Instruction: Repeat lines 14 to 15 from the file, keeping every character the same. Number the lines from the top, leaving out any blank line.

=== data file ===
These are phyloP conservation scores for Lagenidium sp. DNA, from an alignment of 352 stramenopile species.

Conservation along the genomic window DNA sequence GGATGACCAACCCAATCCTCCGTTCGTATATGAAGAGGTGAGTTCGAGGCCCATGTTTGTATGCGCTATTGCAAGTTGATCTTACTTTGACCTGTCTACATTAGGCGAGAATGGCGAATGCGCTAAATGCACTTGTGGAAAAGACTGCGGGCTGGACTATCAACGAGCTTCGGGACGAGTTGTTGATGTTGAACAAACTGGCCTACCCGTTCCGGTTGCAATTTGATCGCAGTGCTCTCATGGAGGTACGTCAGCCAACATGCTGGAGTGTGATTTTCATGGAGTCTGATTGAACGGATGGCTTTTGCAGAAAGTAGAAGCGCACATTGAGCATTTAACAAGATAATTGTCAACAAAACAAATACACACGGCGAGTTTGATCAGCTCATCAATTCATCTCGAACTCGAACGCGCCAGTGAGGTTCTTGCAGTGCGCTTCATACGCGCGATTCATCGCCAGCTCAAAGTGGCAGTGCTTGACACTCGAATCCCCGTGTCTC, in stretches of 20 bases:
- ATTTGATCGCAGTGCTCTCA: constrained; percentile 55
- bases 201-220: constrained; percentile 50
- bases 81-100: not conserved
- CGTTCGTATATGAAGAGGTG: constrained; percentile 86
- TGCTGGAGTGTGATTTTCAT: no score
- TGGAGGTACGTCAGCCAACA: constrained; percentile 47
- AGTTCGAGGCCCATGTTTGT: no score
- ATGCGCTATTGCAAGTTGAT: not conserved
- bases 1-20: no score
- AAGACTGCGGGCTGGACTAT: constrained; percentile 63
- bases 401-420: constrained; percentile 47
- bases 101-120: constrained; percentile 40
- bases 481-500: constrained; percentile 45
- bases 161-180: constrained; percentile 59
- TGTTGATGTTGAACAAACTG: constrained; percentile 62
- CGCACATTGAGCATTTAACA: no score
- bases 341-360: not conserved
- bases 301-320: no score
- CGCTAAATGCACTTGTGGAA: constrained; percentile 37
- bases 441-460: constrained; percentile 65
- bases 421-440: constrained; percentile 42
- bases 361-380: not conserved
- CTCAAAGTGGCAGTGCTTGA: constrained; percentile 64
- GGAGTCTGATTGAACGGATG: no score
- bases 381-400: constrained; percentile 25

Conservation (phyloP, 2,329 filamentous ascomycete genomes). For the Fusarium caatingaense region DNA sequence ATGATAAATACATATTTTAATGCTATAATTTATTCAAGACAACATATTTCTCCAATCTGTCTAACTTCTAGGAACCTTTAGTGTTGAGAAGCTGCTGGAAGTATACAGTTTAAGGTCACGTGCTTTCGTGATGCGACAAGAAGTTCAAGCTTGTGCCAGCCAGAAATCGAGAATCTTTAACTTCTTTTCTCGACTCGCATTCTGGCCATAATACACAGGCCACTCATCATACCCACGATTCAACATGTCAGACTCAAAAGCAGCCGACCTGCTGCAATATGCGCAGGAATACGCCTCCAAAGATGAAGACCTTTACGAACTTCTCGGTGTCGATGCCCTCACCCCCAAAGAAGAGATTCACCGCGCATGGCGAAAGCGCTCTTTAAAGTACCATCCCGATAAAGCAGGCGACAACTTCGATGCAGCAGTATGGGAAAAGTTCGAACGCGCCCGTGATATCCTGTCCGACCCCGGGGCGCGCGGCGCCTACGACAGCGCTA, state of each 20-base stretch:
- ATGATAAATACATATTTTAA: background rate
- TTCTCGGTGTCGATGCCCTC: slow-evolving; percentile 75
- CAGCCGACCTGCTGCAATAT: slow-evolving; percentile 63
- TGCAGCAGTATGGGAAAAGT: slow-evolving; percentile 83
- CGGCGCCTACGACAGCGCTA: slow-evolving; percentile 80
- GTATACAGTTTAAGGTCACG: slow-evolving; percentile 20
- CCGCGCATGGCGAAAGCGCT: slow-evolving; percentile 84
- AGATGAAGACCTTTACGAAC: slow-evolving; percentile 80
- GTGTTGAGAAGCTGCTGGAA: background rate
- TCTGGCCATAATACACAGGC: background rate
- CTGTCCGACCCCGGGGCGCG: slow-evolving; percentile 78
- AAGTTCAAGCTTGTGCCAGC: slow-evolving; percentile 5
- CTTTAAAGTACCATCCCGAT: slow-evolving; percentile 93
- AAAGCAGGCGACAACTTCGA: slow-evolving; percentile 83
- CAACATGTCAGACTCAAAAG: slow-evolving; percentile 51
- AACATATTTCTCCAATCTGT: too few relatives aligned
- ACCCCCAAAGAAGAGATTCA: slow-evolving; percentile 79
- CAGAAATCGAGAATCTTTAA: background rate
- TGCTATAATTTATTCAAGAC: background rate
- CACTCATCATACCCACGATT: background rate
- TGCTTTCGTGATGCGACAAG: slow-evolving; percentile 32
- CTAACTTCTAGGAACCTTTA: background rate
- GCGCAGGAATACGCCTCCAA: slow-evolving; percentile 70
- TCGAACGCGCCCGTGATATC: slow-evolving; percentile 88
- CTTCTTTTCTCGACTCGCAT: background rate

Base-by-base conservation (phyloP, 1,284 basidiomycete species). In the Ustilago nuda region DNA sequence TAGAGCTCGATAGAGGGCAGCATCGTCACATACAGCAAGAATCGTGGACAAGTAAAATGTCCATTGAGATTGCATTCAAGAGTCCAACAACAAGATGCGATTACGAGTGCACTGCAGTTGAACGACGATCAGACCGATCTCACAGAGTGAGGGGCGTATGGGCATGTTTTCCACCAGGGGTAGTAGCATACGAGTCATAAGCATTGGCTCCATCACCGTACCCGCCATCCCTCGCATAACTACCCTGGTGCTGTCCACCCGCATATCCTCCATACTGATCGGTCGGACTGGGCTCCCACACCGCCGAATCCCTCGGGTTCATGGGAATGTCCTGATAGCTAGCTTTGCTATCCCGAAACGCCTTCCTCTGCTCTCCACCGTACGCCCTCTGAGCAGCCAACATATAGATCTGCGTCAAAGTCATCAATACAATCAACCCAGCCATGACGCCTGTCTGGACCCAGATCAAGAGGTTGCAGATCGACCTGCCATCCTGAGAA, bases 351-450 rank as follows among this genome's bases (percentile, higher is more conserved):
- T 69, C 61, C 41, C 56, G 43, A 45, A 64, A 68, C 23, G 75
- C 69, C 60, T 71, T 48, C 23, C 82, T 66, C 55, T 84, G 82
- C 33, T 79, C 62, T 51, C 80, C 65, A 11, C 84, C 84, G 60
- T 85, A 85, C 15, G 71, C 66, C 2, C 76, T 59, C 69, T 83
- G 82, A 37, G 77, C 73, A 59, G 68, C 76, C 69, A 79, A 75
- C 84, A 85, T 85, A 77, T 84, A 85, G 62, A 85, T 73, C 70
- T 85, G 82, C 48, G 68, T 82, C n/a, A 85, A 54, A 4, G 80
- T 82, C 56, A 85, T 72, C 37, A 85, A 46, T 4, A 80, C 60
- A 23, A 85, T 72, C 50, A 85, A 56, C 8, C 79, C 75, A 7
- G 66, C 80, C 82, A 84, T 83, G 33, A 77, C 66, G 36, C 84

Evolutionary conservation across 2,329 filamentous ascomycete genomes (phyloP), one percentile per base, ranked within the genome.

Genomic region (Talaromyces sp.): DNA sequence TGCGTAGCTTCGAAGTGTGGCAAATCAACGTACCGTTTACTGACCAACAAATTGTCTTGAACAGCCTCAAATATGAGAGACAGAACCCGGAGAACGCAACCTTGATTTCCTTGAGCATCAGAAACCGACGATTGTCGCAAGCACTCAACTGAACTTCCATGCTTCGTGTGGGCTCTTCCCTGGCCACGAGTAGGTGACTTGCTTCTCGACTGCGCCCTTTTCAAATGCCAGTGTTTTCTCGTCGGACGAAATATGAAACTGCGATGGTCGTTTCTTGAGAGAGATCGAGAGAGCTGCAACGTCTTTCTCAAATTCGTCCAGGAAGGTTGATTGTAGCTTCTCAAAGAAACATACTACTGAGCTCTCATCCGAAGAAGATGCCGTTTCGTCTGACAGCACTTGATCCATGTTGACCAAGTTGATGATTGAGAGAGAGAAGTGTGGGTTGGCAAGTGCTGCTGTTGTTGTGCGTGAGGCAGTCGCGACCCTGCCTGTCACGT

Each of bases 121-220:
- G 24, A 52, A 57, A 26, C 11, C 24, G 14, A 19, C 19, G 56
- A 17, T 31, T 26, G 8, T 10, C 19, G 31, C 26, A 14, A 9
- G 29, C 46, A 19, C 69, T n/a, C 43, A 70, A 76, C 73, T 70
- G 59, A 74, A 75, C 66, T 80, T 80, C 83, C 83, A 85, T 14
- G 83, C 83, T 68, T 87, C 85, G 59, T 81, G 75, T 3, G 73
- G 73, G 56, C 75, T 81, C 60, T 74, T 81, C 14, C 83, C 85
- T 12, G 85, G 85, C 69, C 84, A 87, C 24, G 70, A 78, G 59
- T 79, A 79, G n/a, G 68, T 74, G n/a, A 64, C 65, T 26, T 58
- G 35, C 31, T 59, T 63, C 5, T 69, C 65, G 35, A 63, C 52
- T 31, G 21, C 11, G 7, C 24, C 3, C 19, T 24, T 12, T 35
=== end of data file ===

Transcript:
- bases 101-120: constrained; percentile 40
- bases 481-500: constrained; percentile 45